Relaunch your brand

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  • Publicado : 28 de noviembre de 2010
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Relauncii your brand
Every so often, particularly when
what you offer seems invisible,
it is time to relaunch the brand.
Not change it, necessarily. But
relaunch it. Make it interesting.
Exciting. Full of potential and possibilities.
Whether you are targeting the ultimate
consumer or selling into your supply chain, if
the ones to whom you are selling cannot figure
out why you areimportant or why they
want to buy from you, their eye will wander.
And much like a ready-to-philander
spouse or partner, they will find someone
else with whom to play - because there is
always someone on the sideline just waiting
to take your place. You do not want that to
happen. So, let's talk your industry and see
what we have got.
The current state of affairs
With the possible recentexception of grow
your own (GYO) - which, by the way, was
the best cross-over between ornamentals
and edibles imaginable - your industry has
not done a great job of making itself either
exciting or core to new consumers.
Based on your own research over the
years, one of your big challenges is to find
new customers. New markets. New possibilities.
Where are they? Who are they?
What are theirdemographics?
Even the "five a day" campaign
becomes invisible after a while -
no matter how much signage the
stores put out there. So,
the question is: What are the
opportunities as your
industry is
On the lookout
for new
customers?
Perhapsyou
need to revamp
your brand,
suggests Leslie
Kossoff
currently
operating?
Let's continue with GYO
for a moment. From grow
bags (perfectfor the nonigardening
consumer) to
|full-on gardeners, how
S good a job are you doing at
selling to the new demographics? What are
the edibles producers doing to create saleable
GYO products with "exotic" produce instead
of standard?
How about the new interest in cooking
with ethnic fruits, vegetables, herbs and
spices leading to all those tasty possibilities?
At home. For less money thanit would
cost to go out to a restaurant. With a greater
sense of accomplishment. And, of course,
the product that your at-home gardener/
cook is producing is pretty - even before it is
put on the plate - which makes it an aesthetic
win, as well.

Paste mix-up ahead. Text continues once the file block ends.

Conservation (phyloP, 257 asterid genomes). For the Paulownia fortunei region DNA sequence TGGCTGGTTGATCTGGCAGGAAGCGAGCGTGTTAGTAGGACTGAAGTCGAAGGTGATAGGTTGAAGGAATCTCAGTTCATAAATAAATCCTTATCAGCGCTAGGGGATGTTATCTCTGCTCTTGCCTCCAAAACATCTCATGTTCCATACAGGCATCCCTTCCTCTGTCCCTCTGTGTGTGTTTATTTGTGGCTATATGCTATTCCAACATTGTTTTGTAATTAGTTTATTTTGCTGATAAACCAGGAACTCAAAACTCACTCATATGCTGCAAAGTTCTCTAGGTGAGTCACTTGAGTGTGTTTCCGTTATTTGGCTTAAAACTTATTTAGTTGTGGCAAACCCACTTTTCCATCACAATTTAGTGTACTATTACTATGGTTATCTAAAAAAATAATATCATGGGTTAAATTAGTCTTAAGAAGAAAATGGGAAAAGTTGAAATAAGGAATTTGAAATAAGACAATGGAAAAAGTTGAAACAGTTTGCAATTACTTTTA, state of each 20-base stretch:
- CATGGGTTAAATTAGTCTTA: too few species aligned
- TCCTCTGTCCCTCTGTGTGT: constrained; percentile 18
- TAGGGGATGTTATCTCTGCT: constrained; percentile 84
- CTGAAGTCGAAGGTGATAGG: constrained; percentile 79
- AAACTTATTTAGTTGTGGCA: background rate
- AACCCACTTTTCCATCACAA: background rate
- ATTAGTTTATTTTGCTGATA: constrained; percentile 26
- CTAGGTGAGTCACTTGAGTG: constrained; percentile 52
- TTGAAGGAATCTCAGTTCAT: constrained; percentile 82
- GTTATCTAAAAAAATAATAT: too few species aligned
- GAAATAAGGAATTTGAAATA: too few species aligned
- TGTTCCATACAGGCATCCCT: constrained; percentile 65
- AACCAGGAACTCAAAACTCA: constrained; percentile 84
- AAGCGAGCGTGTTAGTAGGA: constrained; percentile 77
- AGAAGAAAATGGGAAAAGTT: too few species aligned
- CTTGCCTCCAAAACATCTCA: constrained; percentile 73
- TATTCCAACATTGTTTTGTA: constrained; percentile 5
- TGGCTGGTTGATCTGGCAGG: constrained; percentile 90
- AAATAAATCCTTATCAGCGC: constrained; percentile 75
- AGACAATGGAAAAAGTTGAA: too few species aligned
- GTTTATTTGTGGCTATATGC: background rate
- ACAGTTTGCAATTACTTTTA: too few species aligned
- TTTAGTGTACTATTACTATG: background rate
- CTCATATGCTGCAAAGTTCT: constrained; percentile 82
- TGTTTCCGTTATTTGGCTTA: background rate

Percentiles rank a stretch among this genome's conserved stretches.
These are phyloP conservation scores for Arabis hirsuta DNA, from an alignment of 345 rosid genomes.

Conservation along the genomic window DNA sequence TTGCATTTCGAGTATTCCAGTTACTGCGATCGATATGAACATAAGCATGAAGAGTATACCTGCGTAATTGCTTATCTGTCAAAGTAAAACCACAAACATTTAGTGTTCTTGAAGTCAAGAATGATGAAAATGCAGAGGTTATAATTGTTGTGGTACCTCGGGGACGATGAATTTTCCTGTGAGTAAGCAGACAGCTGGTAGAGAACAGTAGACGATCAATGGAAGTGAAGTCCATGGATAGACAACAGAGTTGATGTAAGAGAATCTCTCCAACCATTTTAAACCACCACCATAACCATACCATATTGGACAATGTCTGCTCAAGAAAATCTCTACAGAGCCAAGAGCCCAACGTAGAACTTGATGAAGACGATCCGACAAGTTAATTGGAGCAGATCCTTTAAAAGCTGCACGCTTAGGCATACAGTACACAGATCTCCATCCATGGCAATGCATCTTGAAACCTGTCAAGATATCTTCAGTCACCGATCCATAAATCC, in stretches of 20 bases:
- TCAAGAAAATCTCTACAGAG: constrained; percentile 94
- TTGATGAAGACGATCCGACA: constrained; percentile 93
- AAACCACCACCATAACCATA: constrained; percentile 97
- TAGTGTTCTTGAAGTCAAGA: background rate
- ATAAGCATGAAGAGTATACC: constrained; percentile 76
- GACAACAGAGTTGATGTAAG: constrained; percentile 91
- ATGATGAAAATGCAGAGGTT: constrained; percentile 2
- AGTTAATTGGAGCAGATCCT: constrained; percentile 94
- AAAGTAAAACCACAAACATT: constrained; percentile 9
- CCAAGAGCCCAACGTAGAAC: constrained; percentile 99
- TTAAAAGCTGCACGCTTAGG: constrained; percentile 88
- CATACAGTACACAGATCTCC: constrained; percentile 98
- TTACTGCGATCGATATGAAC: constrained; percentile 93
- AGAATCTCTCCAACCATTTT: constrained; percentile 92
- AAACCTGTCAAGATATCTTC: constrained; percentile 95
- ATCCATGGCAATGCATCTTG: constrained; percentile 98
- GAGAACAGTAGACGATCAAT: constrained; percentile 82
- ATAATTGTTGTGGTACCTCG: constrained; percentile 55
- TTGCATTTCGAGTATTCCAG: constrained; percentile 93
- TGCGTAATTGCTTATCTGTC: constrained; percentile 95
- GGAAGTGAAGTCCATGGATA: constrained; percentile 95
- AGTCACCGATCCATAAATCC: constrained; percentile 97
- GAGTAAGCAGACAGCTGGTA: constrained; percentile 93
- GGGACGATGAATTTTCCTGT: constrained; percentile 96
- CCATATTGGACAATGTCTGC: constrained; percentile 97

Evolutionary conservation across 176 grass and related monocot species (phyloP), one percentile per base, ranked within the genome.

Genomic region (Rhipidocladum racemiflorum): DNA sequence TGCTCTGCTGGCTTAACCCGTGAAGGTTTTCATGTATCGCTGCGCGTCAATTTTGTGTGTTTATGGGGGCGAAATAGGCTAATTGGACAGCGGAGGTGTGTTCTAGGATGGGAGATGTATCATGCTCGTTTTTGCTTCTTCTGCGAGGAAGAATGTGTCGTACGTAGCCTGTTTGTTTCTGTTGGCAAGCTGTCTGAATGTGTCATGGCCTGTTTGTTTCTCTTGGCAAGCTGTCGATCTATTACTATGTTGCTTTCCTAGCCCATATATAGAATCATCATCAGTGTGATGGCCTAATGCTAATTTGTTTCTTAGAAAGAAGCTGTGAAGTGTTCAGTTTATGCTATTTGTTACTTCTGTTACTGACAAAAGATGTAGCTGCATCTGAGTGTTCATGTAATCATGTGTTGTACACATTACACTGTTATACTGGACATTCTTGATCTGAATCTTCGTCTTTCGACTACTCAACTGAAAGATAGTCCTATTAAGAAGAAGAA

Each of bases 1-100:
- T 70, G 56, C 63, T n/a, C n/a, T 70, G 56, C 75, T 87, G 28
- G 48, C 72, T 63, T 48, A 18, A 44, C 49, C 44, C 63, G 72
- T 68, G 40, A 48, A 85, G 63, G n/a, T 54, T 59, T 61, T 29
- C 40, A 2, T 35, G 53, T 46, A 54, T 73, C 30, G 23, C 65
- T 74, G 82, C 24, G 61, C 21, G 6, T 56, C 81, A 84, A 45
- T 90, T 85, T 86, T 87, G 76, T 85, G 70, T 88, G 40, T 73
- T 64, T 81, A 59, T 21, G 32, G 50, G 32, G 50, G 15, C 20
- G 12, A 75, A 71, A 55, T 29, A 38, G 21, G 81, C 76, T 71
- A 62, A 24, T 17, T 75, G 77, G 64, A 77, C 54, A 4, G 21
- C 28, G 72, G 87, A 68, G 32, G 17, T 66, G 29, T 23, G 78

Let's extend GYO even further for a moment.
For parents - or even for those couples
thinking about getting into the family
way - how good a jobare you doing at crossover
between "five a day" and GYO?
There is more than enough information
out there about childhood obesity and type
I diabetes to make it a matter of interest to
parents to feed their kids right. Even baby
food. If you tie that in with a GYO effort targeted
at that demographic - no matter the
ethnicity - you will have created market
expansion. Add in organic GYO forparents
worried about chemicals and pesticides,
and you have expanded even further. At a
higher price point.
Within the garden retail sector, we have
seen the growth of cafés (with Wi-Fi,
please), educational programmes, internet
sales, support and more - and that is good.
That, too, expands the opportunities on
both the edibles and ornamentals side.
The customer's point of view
Eventhough your industry tends to treat itself
as separate parts - ornamentals versus
edibles - from a consumer perspective, you
are all the same. For goodness sake, you
can even eat flowers. How does someone
outside the industry make the industry differentiation?
And why should they?
They shouldn't - and that is part of your
relaunch opportunity. No matter the industry,
there is a greattendency to be incestuous.
The same people move around and
across organisations. The same people talk
with one another. The same people attend
conferences to discuss the same issues.
None of your ultimate customers know or
care about that. What they care about is
what you can do for them. They want to
know that you see their needs and wants -
even before they have figured out what any
of...
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